Why you find it necessary to trash talk is a mystery to me.
But to clarify, Michael Huffington was/is bisexual. He became Orthodox on his own as far as I can tell.
Here is a post of his on Huffington":
http://www.huffingtonpost.com/michael-huffington/for-what-profits-a-man-if_b_98783.html

I apologize for trash talking you as you were not my intention for harming. It was Rather to indicate the irony, via humor, that the virtuous person she may have been had she stuck with the Greek Orthodox principles would not have landed her in such a situation as having sex with a man that has sex with other men. Of corse there is no guarantee with Orthodoxy but I am under the impression there is a Warentee.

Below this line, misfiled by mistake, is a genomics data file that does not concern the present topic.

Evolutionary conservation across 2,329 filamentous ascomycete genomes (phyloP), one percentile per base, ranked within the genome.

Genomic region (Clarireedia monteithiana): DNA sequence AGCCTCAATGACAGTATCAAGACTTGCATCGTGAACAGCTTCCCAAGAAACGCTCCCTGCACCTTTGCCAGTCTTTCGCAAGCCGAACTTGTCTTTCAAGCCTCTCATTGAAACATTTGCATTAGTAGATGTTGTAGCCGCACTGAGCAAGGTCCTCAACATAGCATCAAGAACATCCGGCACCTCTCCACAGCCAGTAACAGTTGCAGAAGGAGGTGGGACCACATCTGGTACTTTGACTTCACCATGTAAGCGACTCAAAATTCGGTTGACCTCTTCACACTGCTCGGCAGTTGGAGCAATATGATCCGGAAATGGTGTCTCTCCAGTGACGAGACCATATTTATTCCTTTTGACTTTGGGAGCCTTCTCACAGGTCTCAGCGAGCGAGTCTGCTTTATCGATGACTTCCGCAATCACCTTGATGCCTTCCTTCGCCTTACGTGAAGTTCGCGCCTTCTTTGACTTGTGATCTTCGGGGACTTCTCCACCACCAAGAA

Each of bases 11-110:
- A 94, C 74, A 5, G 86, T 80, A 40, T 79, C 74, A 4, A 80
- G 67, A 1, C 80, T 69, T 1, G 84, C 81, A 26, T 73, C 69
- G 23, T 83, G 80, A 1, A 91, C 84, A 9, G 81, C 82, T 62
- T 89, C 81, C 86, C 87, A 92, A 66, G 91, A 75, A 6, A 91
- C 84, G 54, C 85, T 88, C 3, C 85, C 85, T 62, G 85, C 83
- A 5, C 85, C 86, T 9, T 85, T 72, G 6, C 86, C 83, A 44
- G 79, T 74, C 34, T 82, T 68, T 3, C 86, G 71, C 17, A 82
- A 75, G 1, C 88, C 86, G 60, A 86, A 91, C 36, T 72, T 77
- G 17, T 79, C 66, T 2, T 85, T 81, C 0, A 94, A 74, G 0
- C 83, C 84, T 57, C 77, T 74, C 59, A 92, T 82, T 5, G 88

My dear girl, you are to tender for such a place as this but I trust such exposure to the rough and tumble will harden you to the barbarians such as myself which occupy.
Again, my apologies.
Full disclosure: If that rag had any redeeming value, I would be surprised. Now I will read your referenced site
Well I am wrong; this article, though in the negative, except about himself, does have redeeming value. Thanks.
« Last Edit: April 21, 2015, 01:34:36 PM by LenInSebastopol »
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Why doesn't anyone speak normally anymore?
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Offline LenInSebastopol

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The only normal speak was Adam & Eve and Him.
Down hill ever since  ;D